It is crazy that we don't all think alike. For one Snowflake may be a pest. For another, pet reptile feed. For some there is no opinion, and for the lucky ones, Snowflake inspires love. Imagine living in my world - where there is just love. It must be hard for those of you who do not relate. Just as it is hard for me to imagine feeling the way you do. I recognise the macho snake handlers who pretend they don't really care. I have met real men who show that they do care. Who are respectful in relationship with their duties. I suppose it is a little like the story of our ancient ancestors who would thank the planet for her bounty. What happened to that respect. When did the functioning of the electrics in our appliances become more important than life. Big breath. I invite you into my bubble. Look closely at Snowflake. See her little paws. See how she sits on her haunches and eats delicately holding her food. See her little digits - the miracle of her tiny form. Her busy whiskers and alertness. Her light soft fur. The miracle.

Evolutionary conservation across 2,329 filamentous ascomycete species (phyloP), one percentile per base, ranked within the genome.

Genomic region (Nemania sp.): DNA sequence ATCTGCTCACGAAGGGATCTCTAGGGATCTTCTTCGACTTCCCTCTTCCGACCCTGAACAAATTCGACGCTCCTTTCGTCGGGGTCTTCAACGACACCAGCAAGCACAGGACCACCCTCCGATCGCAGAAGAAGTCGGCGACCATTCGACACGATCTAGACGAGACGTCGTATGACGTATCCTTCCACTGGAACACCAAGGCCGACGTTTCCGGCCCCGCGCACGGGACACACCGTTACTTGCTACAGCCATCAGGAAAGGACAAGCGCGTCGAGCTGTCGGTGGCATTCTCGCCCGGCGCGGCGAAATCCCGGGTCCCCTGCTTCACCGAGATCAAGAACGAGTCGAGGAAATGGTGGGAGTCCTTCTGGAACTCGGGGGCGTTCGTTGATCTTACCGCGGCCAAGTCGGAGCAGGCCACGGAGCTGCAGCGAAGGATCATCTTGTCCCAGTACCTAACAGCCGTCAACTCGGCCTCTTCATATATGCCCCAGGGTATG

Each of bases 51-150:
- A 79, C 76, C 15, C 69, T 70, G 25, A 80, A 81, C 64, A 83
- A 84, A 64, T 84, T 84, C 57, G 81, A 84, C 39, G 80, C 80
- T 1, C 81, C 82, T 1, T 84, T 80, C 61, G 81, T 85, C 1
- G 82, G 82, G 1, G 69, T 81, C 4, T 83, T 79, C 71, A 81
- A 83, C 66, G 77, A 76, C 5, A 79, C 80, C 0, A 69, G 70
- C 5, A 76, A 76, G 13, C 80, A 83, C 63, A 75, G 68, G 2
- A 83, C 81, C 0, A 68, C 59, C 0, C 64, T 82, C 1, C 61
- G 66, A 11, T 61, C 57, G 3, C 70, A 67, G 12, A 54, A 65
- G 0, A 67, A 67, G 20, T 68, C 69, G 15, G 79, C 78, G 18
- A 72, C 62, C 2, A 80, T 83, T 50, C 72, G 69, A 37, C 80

Friday, 15 August 2014
Sunday, 10 August 2014
It is funny to think that there are so many of us that feel we have to demand respect. Most parents of teenagers will have become frustrated when they felt their child was 'disrespectful'. And needed 'discipline' to ensure it was taught to respect. But respect is a feeling. It cannot be forced. Fear can be forced. Do I want my teenager or an animal in relationship with me to 'fear' me - NO!
When an animal is learning, it is choosing. If it enters into flight, freeze of fight mode, it is reacting. At this point there is no choice. It may learn something, but the learning is a stress response and will continue to be a stress response in the presence of that 'punisher' which created the stress. So, if we wish to get our horses to respect us by submitting, then there is a strong chance we are punishing them into freeze. A difficult horse may be one who does not freeze - and become - bombproof, but one that reacts by fighting. A different response to the same stress.